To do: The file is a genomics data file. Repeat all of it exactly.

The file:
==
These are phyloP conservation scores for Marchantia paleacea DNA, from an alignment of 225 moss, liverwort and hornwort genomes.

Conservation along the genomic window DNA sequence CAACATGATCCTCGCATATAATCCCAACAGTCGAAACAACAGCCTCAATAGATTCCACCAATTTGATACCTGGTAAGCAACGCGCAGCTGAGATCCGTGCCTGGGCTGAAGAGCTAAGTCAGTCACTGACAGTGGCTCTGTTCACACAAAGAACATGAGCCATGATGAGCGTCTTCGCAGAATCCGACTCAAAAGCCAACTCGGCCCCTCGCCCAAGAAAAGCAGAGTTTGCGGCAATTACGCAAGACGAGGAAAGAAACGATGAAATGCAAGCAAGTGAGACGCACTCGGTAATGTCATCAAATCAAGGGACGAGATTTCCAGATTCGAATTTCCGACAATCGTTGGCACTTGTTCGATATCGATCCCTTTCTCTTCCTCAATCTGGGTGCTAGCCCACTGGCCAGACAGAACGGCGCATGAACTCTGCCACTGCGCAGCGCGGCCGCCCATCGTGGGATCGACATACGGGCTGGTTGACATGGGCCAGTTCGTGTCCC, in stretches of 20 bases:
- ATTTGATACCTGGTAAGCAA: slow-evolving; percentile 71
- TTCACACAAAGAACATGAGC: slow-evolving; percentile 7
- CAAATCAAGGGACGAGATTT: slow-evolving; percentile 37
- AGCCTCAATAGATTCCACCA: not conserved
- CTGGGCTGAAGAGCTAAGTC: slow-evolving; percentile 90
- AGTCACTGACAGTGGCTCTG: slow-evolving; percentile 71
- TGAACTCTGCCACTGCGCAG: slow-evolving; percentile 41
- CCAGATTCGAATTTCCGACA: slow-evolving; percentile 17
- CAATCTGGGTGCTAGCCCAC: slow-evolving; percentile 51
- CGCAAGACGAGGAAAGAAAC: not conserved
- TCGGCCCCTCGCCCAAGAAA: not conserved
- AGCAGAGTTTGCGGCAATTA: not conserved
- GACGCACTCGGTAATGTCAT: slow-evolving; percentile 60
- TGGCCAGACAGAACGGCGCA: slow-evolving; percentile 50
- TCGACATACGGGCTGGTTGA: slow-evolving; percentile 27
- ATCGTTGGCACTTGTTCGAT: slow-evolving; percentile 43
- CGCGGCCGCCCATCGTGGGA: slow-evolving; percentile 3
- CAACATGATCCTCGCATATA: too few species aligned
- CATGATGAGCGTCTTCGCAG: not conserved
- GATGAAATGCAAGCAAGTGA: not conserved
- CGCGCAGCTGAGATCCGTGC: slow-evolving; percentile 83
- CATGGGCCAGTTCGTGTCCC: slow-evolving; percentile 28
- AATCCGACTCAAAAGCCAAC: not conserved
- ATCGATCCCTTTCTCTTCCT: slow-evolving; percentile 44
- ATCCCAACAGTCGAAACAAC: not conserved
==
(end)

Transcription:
These are phyloP conservation scores for Marchantia paleacea DNA, from an alignment of 225 moss, liverwort and hornwort genomes.

Conservation along the genomic window DNA sequence CAACATGATCCTCGCATATAATCCCAACAGTCGAAACAACAGCCTCAATAGATTCCACCAATTTGATACCTGGTAAGCAACGCGCAGCTGAGATCCGTGCCTGGGCTGAAGAGCTAAGTCAGTCACTGACAGTGGCTCTGTTCACACAAAGAACATGAGCCATGATGAGCGTCTTCGCAGAATCCGACTCAAAAGCCAACTCGGCCCCTCGCCCAAGAAAAGCAGAGTTTGCGGCAATTACGCAAGACGAGGAAAGAAACGATGAAATGCAAGCAAGTGAGACGCACTCGGTAATGTCATCAAATCAAGGGACGAGATTTCCAGATTCGAATTTCCGACAATCGTTGGCACTTGTTCGATATCGATCCCTTTCTCTTCCTCAATCTGGGTGCTAGCCCACTGGCCAGACAGAACGGCGCATGAACTCTGCCACTGCGCAGCGCGGCCGCCCATCGTGGGATCGACATACGGGCTGGTTGACATGGGCCAGTTCGTGTCCC, in stretches of 20 bases:
- ATTTGATACCTGGTAAGCAA: slow-evolving; percentile 71
- TTCACACAAAGAACATGAGC: slow-evolving; percentile 7
- CAAATCAAGGGACGAGATTT: slow-evolving; percentile 37
- AGCCTCAATAGATTCCACCA: not conserved
- CTGGGCTGAAGAGCTAAGTC: slow-evolving; percentile 90
- AGTCACTGACAGTGGCTCTG: slow-evolving; percentile 71
- TGAACTCTGCCACTGCGCAG: slow-evolving; percentile 41
- CCAGATTCGAATTTCCGACA: slow-evolving; percentile 17
- CAATCTGGGTGCTAGCCCAC: slow-evolving; percentile 51
- CGCAAGACGAGGAAAGAAAC: not conserved
- TCGGCCCCTCGCCCAAGAAA: not conserved
- AGCAGAGTTTGCGGCAATTA: not conserved
- GACGCACTCGGTAATGTCAT: slow-evolving; percentile 60
- TGGCCAGACAGAACGGCGCA: slow-evolving; percentile 50
- TCGACATACGGGCTGGTTGA: slow-evolving; percentile 27
- ATCGTTGGCACTTGTTCGAT: slow-evolving; percentile 43
- CGCGGCCGCCCATCGTGGGA: slow-evolving; percentile 3
- CAACATGATCCTCGCATATA: too few species aligned
- CATGATGAGCGTCTTCGCAG: not conserved
- GATGAAATGCAAGCAAGTGA: not conserved
- CGCGCAGCTGAGATCCGTGC: slow-evolving; percentile 83
- CATGGGCCAGTTCGTGTCCC: slow-evolving; percentile 28
- AATCCGACTCAAAAGCCAAC: not conserved
- ATCGATCCCTTTCTCTTCCT: slow-evolving; percentile 44
- ATCCCAACAGTCGAAACAAC: not conserved